iHV welcomes the National Minimum Standards and Core Curriculum for Immunisation Training for Registered Healthcare Practitioners which have just been published.

The National Minimum Standards and Core Curriculum for Immunisation Training for Registered Healthcare Practitioners sets the standards and lists the essential topics which should be incorporated into immunisation training for registered healthcare practitioners.

The aim of the national standards is to describe the training that should be given to all practitioners engaging in any aspect of immunisation so that they are able to confidently, competently and effectively promote and administer vaccinations.

Dr Cheryll Adams CBE, executive director, iHV, said:

“iHV welcomes this new guidance from Public Health England on the training and standards required to support a high quality, safe and effective immunisation programme that achieves high uptake.  It is important that HVs, who visit every baby and family, have a good knowledge of immunisation and are confident to advise parents. Comprehensive training and regular updates combined with supervision and support as laid out in the guidance will help support HVs to achieve this.”

Public Health England (PHE) has issued a press release highlighting recent measles outbreaks that are linked to ongoing large outbreaks in Europe, with Romania, Italy and Germany being the worst affected countries.

PHE calls on anyone travelling to Romania, Italy and Germany this Christmas to ensure they are up to date with their MMR jab

Measles is highly infectious and can lead to serious complications, particularly in immunosuppressed individuals and young infants. It is also more severe in pregnancy, and increases the risk of miscarriage, stillbirth or preterm delivery.

Members of the Romanian community and unimmunised individuals travelling to Romania, Italy and Germany are at particularly high risk of acquiring measles. Experience from recent outbreaks shows that, despite living in the UK for a number of years, many individuals infected with measles were unvaccinated, and that families are often not registered with a GP practice.

PHE is asking health professionals to note the following:
Individuals with suspected or known measles:

  • should be isolated immediately when attending health care settings to reduce the risk of other patients being exposed
  • recent travel to countries with ongoing measles outbreaks like Romania, Italy and Germany increases the likelihood of a measles diagnosis
  • all suspected measles cases should be promptly notified by phone to the local Health Protection Team (HPT) to facilitate timely public health action

MMR vaccine:

  • children should receive their two scheduled doses of MMR vaccine on time at the ages of 12 months and 3 years and 4 months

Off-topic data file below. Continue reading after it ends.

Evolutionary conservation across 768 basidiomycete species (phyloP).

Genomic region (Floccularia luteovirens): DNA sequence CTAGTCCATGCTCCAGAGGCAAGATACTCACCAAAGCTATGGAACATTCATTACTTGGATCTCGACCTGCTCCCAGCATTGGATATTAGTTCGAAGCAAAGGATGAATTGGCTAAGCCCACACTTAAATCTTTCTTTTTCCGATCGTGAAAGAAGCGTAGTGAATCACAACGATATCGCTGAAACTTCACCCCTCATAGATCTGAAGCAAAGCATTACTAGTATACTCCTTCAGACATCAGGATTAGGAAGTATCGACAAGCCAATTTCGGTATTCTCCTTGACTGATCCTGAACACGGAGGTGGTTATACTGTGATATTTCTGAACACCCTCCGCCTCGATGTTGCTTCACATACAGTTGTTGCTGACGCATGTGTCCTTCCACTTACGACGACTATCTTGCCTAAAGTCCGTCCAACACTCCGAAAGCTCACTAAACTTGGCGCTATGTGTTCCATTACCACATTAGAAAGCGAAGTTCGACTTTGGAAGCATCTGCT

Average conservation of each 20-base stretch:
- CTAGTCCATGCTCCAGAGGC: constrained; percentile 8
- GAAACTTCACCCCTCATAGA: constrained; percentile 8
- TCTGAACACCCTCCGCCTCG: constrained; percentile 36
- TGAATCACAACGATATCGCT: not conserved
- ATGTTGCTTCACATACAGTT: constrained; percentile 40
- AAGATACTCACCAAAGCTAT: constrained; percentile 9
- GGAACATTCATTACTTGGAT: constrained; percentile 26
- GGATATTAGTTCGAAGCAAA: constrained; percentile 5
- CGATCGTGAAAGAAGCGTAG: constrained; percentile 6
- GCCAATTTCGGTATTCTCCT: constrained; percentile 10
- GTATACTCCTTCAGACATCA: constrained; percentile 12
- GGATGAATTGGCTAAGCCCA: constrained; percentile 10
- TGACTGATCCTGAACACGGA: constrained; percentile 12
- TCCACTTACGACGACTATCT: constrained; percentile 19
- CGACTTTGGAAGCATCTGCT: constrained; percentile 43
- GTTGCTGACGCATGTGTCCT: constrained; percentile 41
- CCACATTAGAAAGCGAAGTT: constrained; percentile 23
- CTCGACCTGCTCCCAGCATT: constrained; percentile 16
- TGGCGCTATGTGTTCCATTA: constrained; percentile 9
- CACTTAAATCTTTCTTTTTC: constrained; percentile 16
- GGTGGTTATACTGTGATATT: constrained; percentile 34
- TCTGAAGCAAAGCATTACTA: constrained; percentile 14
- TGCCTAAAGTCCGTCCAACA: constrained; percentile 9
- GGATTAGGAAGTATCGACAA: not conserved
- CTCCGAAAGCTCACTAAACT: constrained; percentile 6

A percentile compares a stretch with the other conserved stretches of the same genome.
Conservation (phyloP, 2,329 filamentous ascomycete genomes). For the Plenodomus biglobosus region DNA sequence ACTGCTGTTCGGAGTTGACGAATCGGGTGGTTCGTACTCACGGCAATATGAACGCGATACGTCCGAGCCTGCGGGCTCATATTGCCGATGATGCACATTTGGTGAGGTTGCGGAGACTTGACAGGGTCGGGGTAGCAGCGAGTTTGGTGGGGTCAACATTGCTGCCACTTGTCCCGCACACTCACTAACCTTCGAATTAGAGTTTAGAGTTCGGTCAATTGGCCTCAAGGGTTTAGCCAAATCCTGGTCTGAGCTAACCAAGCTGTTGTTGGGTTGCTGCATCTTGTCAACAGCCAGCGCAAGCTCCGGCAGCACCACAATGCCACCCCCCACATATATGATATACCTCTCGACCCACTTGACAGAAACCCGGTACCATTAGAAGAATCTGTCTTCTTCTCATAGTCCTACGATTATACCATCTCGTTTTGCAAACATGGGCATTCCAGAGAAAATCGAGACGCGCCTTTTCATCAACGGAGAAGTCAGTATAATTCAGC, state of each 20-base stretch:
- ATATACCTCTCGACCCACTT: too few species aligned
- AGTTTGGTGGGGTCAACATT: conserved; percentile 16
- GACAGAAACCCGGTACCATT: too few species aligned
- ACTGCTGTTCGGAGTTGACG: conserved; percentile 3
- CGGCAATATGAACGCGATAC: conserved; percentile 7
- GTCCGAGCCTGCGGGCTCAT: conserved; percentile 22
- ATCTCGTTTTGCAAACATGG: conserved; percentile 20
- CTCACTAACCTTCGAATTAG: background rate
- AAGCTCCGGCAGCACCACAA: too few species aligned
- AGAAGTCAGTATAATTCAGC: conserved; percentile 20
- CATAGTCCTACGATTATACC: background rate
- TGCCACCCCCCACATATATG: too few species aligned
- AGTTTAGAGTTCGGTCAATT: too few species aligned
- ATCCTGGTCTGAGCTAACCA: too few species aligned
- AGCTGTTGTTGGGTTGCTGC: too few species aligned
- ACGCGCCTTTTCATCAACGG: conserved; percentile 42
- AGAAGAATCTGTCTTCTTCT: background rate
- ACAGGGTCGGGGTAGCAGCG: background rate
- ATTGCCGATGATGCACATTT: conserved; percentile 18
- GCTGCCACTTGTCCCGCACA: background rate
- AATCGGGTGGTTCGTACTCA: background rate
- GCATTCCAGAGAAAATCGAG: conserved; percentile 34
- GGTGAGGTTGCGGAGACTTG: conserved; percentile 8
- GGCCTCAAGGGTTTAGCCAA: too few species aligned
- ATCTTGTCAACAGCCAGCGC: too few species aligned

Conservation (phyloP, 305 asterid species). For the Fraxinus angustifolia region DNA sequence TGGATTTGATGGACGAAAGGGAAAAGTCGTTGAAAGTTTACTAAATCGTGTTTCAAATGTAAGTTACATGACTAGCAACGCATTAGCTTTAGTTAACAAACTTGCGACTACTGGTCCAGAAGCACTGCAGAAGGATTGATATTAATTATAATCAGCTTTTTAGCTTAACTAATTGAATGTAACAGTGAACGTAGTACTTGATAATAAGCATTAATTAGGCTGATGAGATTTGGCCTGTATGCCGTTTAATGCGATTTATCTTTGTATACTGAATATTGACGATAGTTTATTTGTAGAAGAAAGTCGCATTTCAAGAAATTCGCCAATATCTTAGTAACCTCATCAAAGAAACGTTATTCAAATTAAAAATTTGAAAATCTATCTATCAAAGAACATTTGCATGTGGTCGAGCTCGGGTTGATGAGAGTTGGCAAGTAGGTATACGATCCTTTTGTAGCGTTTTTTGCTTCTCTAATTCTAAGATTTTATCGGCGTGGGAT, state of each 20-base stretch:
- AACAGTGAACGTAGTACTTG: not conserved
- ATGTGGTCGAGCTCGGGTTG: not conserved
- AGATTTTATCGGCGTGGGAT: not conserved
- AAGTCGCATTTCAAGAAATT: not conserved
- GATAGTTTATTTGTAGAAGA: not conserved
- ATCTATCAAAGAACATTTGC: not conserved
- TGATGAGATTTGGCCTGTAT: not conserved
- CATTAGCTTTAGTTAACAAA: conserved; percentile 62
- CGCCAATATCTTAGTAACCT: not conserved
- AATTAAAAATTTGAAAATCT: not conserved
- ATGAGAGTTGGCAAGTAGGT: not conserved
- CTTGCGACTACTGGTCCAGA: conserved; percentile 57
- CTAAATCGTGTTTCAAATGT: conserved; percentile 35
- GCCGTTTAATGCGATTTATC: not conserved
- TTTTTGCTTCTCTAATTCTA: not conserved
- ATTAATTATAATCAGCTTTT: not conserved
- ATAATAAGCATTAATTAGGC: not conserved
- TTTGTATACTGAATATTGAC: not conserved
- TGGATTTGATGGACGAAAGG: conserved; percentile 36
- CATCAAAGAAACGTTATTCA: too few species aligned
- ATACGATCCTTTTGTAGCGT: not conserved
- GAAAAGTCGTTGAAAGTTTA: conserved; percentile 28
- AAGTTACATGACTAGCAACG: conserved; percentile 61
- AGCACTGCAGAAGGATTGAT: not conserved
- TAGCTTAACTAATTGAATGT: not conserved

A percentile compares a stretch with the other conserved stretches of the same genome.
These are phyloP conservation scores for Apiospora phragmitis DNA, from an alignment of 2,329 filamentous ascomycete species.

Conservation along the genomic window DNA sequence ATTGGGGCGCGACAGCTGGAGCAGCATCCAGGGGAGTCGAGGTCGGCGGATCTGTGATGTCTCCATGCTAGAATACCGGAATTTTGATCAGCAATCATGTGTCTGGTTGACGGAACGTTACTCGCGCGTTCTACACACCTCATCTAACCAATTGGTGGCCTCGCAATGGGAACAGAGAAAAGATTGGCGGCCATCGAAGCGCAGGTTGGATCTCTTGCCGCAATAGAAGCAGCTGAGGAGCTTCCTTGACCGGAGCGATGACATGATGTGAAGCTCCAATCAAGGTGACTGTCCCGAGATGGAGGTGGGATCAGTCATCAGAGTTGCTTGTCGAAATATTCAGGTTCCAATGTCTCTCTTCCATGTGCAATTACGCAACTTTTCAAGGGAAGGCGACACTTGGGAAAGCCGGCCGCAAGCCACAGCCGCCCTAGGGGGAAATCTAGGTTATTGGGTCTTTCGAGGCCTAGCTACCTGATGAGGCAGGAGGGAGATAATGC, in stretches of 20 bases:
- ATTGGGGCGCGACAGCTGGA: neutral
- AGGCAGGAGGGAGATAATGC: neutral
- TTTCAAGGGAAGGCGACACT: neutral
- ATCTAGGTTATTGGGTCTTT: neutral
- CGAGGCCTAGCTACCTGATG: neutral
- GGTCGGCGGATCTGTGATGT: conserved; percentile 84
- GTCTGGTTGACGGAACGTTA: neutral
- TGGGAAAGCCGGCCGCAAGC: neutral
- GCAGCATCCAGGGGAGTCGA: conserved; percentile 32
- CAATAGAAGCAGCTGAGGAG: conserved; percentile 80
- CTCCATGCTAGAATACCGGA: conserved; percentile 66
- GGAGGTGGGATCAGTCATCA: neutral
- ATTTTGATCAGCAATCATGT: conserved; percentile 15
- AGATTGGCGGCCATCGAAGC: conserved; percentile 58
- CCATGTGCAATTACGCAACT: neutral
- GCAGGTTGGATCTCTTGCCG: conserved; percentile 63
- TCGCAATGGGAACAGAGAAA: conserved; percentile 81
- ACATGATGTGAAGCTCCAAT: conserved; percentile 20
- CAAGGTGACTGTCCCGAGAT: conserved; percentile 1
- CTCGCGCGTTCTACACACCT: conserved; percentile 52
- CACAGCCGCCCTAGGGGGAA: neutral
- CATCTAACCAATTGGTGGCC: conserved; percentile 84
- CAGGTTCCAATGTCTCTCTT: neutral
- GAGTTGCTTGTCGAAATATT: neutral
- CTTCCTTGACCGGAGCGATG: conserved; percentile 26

• the MMR vaccine can be given from six months of age before travel to a high risk country
  • patients over the age of three years and four months who do not have two recorded doses of MMR vaccine should be caught up opportunistically. There is no upper age limit to offering MMR vaccine.
  • new entrants from abroad and newly registered patients should have their immunisation history checked and missing doses caught up
  • postnatal women should have their MMR status checked and offered any outstanding doses
  • all health professionals should make sure they are fully protected against measles, mumps and rubella

Under-vaccinated communities:
Health professionals who work with under-vaccinated communities should collaborate with local partners to raise awareness about measles with those most at risk and ensure unregistered populations can access immunisation services.

Measles resources

Measles resources including national guidelines for health professionals and free to order posters and leaflets for patients are :

National guidelines

Free copies of PHE leaflets and posters can be ordered through the Health and Social Care Orderline: Alternatively, you can call 0300 123 1003.

Guidance for healthcare professionals on the hexavalent vaccine programme for babies born after 1 August 2017.

From autumn 2017, all babies born on or after 1 August 2017 will become eligible for a hexavalent vaccine which includes hepatitis B (HepB) for their primary immunisations. This vaccine, called Infanrix hexa®, will replace the pentavalent infant vaccines Infanrix®-IPV+Hib and Pediacel®.

This guidance is intended to provide healthcare professionals with more information about vaccinating high risk infants in light of the new universal hepatitis B infant programme.

Premature babies have a higher risk of infection. They should be immunised in line with the recommended schedule from two months after birth, no matter how premature they were.

A leaflet for parents which describes the immunisations offered to premature babies:

In Voices Tomorrow read the blog by Pauline Watts, Professional Officer for Health Visiting at Department of Health and Alison Burton, Maternity and Early Years Lead at Public Health on immunisations. This blog will look at the issues around child and young people immunisations.